Our testers also appreciated this product’s ability to be both “super absorbent” and “incredibly lightweight,” noting that it transformed sweat-soaked locks into “soft, silky” tresses in just a few seconds. A tester with thin, fine hair was particularly excited that the product “didn’t seem to build up in [her] hair the way other dry shampoos do after multiple uses,” saying that it allowed her to go three days and two workouts without causing stiffness or accumulation in the hair. One panelist with 4b thick, coily natural hair and thick, wavy mid-back extensions also “loved” the way it made her hair feel, noting that she was surprised that it felt like “it detangled [her] hair in a way. It left my hair feeling silky. Really soft, almost like it feels right after a blowout.”

The product lives up to the “no-show” promise in its name. Even our editors with thin, dark hair found that the product required little to no rubbing in. One of our testers with 4b coily natural hair noted, however, that this product’s miraculous, sweat-absorbing results didn’t seem to last. While the product worked for her on day one, she noted she’d “have to use it at least once a day to offset the additional oil buildup.”

Dove Dove’s Refresh + Care dry shampoo is, as one tester described it, “a solid option for those on the lower end of the budget scale.” While the product didn’t impress our testers as much as the Lululemon or DryBar dry shampoos, it did outperform a number of similar products in our test pool that were more than quadruple its price.

As one editor with thick, dry hair summarized, Dove’s dry shampoo “did a solid job” overall, “but compared to more expensive options it left a bit to be desired.” While this product didn’t tackle oil and grease nearly as well as the DryBar formula and failed to eliminate sweat the way the Lululemon formula did, it was moderately absorbent of both oil and sweat. Multiple testers with hair types and textures ranging from short, thick dry wavy hair and 4b thick, coily natural black hair with thick, wavy mid-back extensions to thin, fine straight hair noticed that this product left their hair feeling “soft” and “clean” after use.

One of the major downsides of this product, however, was that its results didn’t have consistent, lasting results. The Dove Dry shampoo provided a “clean, light” feeling for only “a day, maybe two” according to a tester with short, thick nonoily hair, while the results held up for two days for a panelist with long, thin straight hair. Our tester with long, wavy mid-back extensions and 4b thick, coily natural hair found that the product lasted “the longest out of all the dry shampoos tested,” leaving her hair feeling “fresh” all the way from Monday through Thursday.

Testers also had conflicting feedback on this product’s “fresh coconut” scent, which, according to the bottle, was meant to “refresh hair with the scent of coconut and sweet lime.” One tester, with a self-described sensitivity to strong fragrances, thought “the coconut smell would be overpowering” but actually found that she “loved the smell.” A second panelist agreed that it wasn’t as “overly lingering” as some of the other dry shampoo scents in the bunch, but also noted “chemical undertones led me to wonder if anyone at Dove ever truly smelt a ‘fresh coconut.’” A third editor also noticed “slightly toxic undertones” to this product’s fragrance, concluding, “I didn’t hate it, but I could see some who are sensitive to smell being bothered by the harsh chemical tinge.”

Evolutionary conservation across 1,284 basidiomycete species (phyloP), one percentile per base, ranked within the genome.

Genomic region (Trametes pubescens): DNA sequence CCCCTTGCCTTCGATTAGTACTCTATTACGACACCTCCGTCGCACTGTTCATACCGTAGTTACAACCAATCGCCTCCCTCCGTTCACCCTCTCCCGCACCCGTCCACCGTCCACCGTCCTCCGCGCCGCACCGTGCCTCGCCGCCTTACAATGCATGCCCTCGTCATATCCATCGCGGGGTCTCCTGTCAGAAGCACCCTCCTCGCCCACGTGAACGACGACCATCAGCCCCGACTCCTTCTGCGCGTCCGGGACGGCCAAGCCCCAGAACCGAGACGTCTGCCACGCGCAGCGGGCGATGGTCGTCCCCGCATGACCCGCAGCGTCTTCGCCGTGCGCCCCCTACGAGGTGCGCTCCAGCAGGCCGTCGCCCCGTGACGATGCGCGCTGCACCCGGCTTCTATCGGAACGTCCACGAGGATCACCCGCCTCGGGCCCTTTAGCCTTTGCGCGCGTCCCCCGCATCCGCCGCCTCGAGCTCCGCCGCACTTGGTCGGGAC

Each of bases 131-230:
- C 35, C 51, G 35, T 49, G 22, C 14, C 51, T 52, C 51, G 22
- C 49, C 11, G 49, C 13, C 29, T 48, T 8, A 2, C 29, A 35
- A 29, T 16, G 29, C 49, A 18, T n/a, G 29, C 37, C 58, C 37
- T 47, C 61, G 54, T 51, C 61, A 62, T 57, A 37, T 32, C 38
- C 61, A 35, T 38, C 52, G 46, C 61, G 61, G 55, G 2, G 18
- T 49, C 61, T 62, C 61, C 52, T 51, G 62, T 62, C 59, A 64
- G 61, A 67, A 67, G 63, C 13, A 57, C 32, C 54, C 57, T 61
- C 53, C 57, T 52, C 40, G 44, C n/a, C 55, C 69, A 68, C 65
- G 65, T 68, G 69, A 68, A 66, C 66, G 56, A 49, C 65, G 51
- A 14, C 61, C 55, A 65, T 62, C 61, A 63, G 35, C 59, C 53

While it wouldn’t be our go-to product on a daily basis due to its shortcomings in the absorbency category and its failure to provide long-lasting results, our test panel said they’d be likely to purchase it again. One editor with thin hair felt that the Dove formula was “a really solid backup option for its price point,” and a second panelist with thick, wavy hair said she’d purchase the product “to have on hand for emergencies and touch-ups.”

@cnnunderscored Imagine being paid to test dry shampoos for a whole month…🤪 Link in bio to shop our faves!! #dryshampoo #producttesting #musthaves #productreview

♬ Yucky Blucky Fruitcake by IAmDoechii – YAR. We read dozens of editorial reviews, parsed hundreds of user comments and injected a bit of input from editors to find the top-rated, most highly lauded dry shampoos on the market. Ultimately we settled on a broad testing pool of 21 products.

Over the course of nearly a month, 12 CNN Underscored editors and staffers (our largest testing pool to date) performed a variety of experiments to determine the overall performance of each dry shampoo.

The hair types, colors, texture and lengths of our testers included:

thin/fine, long brown hair thick, short/buzzed brown hair straight, medium-length black hair wavy, long blond hair thin/straight, long color-treated blond hair 4b thick, coily natural black hair with thick, wavy mid-back extensions thick, long brown/black hair thick/straight, long blond hair oily, long blond hair wavy, thick, rose gold color-treated shoulder-length hair thick/wavy, dark brown short hair thick/coarse, short red hair Our testers were asked to use each product they were testing a minimum of three times and perform the following tests over the duration of the trial period: